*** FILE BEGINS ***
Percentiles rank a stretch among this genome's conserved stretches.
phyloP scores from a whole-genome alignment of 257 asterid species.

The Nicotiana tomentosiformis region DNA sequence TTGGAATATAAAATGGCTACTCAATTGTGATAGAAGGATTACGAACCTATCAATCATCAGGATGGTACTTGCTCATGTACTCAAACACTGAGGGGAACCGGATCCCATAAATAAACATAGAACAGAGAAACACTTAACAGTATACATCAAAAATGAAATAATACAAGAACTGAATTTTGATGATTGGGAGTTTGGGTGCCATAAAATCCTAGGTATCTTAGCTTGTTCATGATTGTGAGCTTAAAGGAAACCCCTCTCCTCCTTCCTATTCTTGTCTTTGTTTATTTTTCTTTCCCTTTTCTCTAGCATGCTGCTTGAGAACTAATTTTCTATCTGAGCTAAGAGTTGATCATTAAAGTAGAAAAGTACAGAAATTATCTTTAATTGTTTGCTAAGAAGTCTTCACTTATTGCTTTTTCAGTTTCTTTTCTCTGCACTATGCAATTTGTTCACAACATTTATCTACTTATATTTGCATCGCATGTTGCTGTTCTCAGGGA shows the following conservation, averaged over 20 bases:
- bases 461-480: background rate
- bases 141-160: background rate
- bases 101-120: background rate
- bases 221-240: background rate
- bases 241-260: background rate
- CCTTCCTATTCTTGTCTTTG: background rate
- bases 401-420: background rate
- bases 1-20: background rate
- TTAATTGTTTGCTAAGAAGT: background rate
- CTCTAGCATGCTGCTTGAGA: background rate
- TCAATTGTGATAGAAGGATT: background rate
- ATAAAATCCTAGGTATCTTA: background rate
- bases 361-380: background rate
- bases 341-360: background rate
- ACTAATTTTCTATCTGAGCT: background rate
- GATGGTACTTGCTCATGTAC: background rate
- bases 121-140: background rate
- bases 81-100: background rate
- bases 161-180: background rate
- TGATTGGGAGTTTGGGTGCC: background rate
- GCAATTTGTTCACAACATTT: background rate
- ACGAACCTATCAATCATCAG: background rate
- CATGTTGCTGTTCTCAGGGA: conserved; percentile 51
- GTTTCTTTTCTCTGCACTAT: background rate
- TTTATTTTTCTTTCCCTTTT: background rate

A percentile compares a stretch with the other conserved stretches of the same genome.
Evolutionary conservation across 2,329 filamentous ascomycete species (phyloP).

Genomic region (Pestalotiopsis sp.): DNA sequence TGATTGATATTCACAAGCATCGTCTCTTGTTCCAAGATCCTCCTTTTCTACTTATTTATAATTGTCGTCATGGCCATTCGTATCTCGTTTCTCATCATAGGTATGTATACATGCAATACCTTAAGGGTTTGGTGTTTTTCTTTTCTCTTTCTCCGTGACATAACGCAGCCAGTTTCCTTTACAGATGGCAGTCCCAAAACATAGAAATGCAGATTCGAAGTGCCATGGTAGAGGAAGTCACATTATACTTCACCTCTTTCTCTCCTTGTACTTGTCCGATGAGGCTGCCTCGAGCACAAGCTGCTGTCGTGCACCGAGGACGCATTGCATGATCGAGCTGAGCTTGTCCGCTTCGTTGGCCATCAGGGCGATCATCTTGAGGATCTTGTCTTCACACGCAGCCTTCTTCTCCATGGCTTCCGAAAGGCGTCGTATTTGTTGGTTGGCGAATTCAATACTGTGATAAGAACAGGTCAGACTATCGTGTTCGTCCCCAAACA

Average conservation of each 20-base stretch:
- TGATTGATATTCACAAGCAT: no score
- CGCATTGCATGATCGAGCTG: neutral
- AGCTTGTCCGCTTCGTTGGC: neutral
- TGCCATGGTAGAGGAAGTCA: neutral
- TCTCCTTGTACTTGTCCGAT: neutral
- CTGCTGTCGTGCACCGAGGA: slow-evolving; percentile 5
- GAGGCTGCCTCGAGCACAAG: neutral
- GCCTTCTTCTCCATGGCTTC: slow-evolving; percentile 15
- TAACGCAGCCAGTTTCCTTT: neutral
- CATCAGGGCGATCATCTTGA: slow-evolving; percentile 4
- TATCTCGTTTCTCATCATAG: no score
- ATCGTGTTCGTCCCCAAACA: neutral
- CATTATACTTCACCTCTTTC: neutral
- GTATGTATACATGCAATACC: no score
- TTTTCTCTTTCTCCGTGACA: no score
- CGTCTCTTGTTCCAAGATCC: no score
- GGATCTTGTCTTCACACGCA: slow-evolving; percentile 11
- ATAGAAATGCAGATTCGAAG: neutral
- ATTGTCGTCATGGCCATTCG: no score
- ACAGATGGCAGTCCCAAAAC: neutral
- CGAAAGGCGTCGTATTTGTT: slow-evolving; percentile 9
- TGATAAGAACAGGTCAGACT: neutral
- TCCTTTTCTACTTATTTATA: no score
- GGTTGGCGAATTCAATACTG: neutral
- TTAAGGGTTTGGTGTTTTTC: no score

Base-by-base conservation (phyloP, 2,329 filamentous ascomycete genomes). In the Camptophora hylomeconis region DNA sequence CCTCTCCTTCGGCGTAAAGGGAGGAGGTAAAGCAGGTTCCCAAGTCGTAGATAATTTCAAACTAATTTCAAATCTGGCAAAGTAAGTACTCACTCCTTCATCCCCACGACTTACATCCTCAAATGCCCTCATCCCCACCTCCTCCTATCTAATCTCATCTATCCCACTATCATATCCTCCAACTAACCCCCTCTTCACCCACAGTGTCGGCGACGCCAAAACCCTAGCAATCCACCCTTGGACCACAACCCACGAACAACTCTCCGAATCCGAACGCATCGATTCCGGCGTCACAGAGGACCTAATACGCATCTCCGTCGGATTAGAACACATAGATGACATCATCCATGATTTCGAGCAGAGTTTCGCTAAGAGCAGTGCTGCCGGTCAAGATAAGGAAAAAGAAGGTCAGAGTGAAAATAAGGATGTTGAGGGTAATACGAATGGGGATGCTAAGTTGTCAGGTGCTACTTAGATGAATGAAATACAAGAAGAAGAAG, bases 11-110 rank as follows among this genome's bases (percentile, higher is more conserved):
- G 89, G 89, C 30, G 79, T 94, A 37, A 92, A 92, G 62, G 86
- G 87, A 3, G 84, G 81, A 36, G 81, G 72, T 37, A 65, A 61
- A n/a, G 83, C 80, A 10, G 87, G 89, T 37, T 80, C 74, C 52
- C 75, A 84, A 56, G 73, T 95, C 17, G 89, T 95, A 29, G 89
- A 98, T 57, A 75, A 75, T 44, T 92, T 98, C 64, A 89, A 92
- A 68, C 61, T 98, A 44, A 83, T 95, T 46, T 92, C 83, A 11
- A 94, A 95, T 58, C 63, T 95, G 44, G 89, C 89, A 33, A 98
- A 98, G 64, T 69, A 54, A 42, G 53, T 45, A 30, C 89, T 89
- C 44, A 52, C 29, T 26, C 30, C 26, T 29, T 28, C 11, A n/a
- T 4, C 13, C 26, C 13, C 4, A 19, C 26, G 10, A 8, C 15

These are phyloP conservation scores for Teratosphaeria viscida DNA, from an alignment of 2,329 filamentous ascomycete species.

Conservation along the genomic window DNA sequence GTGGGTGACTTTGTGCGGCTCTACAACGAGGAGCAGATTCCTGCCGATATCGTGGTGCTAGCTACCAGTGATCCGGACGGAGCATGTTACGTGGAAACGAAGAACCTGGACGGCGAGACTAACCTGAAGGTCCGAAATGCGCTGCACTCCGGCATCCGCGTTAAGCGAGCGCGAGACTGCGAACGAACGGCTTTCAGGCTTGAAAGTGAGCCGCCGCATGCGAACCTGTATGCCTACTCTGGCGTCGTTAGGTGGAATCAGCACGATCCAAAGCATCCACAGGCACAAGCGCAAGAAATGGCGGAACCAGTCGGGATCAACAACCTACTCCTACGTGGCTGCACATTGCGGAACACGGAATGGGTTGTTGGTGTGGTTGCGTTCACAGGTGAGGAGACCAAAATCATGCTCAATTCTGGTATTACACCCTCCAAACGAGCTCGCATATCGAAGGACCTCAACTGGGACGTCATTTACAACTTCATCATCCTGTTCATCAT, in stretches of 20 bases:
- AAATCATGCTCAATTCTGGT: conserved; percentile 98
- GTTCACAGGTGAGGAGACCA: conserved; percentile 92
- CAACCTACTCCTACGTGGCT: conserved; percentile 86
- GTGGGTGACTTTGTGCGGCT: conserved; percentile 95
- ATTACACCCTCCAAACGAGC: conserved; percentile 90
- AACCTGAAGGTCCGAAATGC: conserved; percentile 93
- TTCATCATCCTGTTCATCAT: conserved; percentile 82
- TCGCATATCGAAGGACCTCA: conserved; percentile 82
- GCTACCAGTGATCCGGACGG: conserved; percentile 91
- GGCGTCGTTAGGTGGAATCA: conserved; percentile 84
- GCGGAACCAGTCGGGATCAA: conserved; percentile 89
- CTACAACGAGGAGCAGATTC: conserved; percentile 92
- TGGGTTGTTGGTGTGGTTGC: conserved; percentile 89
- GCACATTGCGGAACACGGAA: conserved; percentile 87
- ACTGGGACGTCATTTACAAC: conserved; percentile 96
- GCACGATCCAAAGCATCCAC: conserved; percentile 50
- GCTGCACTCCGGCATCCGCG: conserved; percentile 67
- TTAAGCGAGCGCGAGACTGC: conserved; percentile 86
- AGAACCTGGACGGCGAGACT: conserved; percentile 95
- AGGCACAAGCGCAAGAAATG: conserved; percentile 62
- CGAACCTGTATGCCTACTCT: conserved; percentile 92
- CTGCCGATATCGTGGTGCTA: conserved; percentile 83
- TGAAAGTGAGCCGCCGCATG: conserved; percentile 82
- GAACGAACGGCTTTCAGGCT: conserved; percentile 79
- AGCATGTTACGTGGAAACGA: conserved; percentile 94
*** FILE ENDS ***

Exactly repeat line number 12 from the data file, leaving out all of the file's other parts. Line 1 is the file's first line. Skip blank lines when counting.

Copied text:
- TTAATTGTTTGCTAAGAAGT: background rate